I'd be happy to go high risk, if I cld take some things to help the labour as there was nothing to help me last time. Birthing ball/cushions/music from home should be do-able! To be fair we didn't think of this last time. I did toy with the idea of music but it was all so beyond me when things kicked off and we were quite unprepared at hospital. Thanks for the tip. I'm beginning to think perhaps we can make the most of this and make high risk much more manageable than last time. Thank u xx

OP posts:
Verticalvenetianblinds · 10/03/2017 22:26

I gave in to high risk consultant led birth, but maintained I had to control 1 thing, and that was dp told me the sex of the baby.
I wasn't allowed any of the things I wanted, but hearing dp say 'it's a boy' was amazing! And my little boy is alive and well because of their interventions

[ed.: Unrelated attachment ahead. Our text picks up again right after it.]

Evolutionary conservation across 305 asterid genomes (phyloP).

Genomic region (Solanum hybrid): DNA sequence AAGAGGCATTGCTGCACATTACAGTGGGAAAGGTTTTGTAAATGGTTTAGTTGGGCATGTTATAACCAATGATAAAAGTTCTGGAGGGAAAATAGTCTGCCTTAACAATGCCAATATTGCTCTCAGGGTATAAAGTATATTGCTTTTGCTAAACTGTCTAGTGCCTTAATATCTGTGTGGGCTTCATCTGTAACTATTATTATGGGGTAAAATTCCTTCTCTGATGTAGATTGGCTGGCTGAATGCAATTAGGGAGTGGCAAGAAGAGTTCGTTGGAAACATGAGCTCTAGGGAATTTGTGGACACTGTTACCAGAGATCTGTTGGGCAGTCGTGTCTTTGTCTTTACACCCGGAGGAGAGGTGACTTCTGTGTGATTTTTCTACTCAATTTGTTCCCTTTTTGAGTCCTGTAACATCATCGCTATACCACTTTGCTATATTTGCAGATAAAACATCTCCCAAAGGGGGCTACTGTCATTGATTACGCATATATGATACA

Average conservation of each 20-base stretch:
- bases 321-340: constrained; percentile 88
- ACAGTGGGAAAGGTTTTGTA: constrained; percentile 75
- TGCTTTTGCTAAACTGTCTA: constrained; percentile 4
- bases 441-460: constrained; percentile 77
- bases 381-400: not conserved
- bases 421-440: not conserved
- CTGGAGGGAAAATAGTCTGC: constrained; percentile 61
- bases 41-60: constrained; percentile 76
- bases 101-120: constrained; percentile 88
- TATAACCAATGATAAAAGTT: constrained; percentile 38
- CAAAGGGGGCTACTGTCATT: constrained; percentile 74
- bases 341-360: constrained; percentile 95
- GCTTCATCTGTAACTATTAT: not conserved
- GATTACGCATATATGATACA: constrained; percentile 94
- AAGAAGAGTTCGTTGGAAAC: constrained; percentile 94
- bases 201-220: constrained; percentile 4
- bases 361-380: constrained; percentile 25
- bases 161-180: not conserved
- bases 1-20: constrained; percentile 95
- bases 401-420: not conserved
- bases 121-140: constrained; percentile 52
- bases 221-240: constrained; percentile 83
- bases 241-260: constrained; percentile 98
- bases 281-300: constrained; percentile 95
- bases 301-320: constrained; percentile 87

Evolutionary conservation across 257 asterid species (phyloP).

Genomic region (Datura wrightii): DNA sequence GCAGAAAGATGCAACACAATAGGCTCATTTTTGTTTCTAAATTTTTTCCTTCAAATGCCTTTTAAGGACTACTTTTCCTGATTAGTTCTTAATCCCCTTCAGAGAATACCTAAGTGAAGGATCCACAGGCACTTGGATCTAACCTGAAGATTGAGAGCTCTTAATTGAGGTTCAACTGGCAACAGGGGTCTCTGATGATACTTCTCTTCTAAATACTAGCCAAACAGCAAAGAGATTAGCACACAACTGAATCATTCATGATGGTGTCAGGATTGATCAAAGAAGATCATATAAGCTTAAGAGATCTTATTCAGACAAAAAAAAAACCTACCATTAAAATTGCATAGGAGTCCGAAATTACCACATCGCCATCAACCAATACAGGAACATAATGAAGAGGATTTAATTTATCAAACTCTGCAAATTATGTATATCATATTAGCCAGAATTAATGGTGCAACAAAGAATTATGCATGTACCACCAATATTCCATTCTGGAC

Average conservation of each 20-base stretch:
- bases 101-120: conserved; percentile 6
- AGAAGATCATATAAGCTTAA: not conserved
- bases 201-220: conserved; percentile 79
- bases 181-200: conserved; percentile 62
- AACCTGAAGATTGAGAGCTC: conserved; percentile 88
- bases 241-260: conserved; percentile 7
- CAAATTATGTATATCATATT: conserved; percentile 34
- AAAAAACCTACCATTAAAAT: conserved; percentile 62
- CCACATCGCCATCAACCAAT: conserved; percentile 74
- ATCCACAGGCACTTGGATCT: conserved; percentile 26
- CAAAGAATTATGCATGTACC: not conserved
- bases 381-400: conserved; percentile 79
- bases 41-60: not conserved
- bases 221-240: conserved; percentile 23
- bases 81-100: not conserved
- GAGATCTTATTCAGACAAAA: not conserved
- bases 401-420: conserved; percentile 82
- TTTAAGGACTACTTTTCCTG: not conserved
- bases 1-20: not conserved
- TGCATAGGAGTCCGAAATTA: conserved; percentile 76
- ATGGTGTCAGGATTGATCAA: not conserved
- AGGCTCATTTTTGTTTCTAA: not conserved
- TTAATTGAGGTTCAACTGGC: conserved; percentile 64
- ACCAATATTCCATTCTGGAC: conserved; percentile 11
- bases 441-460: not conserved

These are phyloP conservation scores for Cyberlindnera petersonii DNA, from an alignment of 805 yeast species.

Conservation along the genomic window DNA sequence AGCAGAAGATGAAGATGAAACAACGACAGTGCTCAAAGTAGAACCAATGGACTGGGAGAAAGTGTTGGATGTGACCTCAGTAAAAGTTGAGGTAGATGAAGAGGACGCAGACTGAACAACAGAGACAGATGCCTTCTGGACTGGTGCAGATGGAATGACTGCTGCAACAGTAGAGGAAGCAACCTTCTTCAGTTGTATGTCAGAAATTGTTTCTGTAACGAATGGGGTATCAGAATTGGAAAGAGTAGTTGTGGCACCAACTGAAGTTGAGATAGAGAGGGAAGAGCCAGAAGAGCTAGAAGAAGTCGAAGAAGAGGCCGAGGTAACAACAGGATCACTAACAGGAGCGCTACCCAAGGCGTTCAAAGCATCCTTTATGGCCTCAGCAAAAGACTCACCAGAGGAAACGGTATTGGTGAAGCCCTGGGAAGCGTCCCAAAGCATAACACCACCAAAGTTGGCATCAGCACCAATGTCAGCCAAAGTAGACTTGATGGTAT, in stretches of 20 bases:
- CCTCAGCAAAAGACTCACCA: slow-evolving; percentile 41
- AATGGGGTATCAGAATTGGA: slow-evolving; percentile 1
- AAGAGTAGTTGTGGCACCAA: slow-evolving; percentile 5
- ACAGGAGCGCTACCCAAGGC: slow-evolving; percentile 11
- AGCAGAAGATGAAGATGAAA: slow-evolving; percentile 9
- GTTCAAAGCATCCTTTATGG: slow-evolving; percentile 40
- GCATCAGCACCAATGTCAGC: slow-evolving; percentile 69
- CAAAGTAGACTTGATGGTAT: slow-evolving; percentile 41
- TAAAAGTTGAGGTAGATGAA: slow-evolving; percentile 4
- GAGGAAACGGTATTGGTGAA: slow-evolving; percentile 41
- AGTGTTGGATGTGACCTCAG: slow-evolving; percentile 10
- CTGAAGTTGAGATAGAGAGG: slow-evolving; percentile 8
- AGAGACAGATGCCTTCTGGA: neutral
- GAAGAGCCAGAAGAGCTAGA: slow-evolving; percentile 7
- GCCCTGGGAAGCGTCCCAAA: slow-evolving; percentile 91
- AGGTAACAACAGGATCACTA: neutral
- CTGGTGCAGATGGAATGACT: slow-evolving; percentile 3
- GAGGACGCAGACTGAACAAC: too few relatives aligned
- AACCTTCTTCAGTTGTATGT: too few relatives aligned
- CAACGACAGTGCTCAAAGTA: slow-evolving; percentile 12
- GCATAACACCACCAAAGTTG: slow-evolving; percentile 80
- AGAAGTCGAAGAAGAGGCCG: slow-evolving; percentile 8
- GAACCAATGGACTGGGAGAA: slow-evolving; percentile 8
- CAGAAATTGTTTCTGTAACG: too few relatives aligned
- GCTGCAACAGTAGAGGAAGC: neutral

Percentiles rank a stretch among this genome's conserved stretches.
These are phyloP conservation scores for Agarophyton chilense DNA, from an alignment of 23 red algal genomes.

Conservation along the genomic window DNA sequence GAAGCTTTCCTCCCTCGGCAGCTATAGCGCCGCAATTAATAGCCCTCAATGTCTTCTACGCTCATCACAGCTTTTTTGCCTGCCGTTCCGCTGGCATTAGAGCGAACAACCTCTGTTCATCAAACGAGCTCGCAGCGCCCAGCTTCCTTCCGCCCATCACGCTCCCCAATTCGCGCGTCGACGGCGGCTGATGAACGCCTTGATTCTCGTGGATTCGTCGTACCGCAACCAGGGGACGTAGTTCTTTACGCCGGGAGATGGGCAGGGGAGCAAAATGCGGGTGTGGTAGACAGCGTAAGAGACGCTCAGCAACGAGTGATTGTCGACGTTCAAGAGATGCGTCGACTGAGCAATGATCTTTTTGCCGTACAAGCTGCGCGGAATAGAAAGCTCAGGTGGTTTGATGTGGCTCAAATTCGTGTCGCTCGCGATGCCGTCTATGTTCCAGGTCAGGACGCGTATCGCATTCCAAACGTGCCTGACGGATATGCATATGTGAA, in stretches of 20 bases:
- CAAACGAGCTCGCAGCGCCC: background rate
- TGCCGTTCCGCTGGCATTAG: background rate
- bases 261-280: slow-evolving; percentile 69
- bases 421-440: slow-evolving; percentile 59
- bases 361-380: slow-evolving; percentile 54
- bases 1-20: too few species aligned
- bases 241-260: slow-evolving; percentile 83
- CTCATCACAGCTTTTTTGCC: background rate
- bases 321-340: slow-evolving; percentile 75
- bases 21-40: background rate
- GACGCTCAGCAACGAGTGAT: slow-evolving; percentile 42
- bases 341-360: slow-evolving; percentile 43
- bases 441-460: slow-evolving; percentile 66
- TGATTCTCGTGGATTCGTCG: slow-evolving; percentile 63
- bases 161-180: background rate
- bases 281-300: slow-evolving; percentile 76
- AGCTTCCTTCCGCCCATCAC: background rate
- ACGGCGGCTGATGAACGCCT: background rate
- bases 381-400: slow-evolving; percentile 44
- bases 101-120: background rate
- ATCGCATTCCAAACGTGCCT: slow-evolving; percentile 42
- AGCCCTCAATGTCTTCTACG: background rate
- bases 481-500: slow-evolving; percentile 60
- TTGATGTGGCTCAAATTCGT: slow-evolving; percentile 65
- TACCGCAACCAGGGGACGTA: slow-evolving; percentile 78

Iwantawhippet · 10/03/2017 22:40

My second birth was consultant led. I asked for a birth centre type birth but in the labour ward. I refused constant monitoring so I could move around. I had to stay in but was allowed to move to the birth centre and a private room for the night after the birth.

It is worth explaining and discussing your concerns. You can ask for minimum interventions and as few people present as possible.

AveEldon · 10/03/2017 22:43

It will depend on your hospital but I have had consultant led care for all of mine and still been able to use birth balls/birth pool/move about etc

WaitroseCoffeeCostaCup · 10/03/2017 22:59

I've been consultant led for 3 of my 4 pregnancies and have always used the midwifery led unit. Like you it's just upstairs so they can move you if they need to.

Mummyme87 · 10/03/2017 23:04